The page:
Here’s a “Breaking Writer’s Block” post from a few years ago. I’ve been finding myself a bit more irritated of late, for many reasons. I need to remind myself that anger, in and of itself, is neither good nor bad; what we do with our emotions is what matters.

Also, the below works more for journalism and blogging than it does for writing fiction, at least for some/most authors.


Let’s try an experiment, shall we?

Most people who swing by this place have at least a passing understanding of Star Wars. You know that prequels to the original classics exist. Maybe you believe they’re abominations. Maybe you think Lucas is a genius and the prequels are under-appreciated gems that outshine the originals. Maybe you think the entire debate is stupid and we should stop wasting our time. Bottom line is, it’s likely to get your irritated, if not angry.

Good. Write about it.

We’re taught by some that anger is a bad thing and should be tightly controlled, hidden away, what have you. Sometimes we’re told that our emotions are detrimental to others and we shouldn’t give voice to them. Being emotional can come off as whining or complaining or generally being shrill and attention-seeking. Better for the world at large, the argument could be made, if one simply clamps their mouth shut and goes on about their business like nothing’s wrong.

Tell that to the millions in the streets over in Iran right now.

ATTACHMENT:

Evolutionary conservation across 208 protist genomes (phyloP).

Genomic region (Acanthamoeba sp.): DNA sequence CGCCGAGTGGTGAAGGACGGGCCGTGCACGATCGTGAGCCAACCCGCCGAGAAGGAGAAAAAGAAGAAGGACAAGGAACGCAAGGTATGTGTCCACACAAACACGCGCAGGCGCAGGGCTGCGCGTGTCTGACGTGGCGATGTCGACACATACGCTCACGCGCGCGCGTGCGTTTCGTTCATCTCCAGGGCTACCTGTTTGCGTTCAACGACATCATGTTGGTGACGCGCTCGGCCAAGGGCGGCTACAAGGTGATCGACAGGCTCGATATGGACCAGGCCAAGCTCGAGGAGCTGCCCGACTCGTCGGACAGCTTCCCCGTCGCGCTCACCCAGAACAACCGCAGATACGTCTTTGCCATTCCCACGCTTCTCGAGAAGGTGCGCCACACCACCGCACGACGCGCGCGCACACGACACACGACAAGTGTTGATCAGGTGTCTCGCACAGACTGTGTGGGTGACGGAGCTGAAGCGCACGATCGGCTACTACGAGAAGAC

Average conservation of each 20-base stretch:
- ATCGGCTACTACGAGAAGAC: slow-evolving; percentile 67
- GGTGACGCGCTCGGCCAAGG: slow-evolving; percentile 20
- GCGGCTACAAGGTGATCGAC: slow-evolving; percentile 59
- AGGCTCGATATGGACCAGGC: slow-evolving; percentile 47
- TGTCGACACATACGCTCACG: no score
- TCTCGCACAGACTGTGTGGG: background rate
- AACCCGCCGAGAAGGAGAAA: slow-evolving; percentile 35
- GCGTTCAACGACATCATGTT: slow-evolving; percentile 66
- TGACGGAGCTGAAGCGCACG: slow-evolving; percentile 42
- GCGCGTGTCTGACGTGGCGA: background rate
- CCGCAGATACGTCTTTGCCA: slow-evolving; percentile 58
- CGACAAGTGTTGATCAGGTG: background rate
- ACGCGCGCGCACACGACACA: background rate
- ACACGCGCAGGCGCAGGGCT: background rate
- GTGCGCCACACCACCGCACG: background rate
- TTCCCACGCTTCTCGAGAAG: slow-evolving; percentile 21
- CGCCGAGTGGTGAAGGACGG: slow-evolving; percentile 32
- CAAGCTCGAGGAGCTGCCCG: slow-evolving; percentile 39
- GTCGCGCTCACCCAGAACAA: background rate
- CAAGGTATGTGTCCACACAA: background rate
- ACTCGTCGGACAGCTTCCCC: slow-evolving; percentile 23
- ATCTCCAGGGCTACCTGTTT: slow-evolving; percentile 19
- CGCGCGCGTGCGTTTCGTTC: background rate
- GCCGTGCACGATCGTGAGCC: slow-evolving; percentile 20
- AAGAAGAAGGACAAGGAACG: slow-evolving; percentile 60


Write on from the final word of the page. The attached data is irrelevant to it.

Anger isn’t necessarily a good thing, but it’s not entirely bad, either. It’s inspiring. It moves people to action. What action that is determines if it’s right or wrong. Twittering “I’m angry about X” is, in the long run, healthier than going out and burning down the house of whomever you’re angry at. You don’t even have to do it in public. Find a piece of scrap paper, grab the nearest implement of writing destruction, and dash out a quick wrathful line or three. Tuck it in your wallet or destroy it, but at least it’s out now. Emotional constipation is a quick way to put yourself in a very bad spot, and possibly in need of professional intervention. Trust me on this.

If you do post your thoughts publicly, be prepared to endure some flak. You’re going to be told, and perhaps rightly so, that when life hands you lemons, you should “shut up and eat your goddamn lemons.” And while this is true, as is the more eloquent illegitimus non carborundum, you shouldn’t let dissenting opinions stop you from expressing yourself. Again, look at Iran. In the eyes of the conservatives that tightly grip the leadership of that nation, millions upon millions are letting their voices be heard and don’t give a damn of the threats made upon them by the opposition. If they were taking up arms or starting insurgencies they’d be soundly condemned, and rightly so. But they’re not. They’re mad as hell and they’re not going to take it anymore.

Neither should you.

Just remember what Oliver Wendell Holmes said: “Your right to swing your fist ends where the other person’s chin begins.”

Use your anger, clean out the negative and the dark, and move on unfettered by those useless and detrimental feelings. Who knows? Maybe in the aftermath of the cleansing fire you’ll find something you can use for a piece that isn’t so emo you can almost hear the Depeche Mode soundtrack.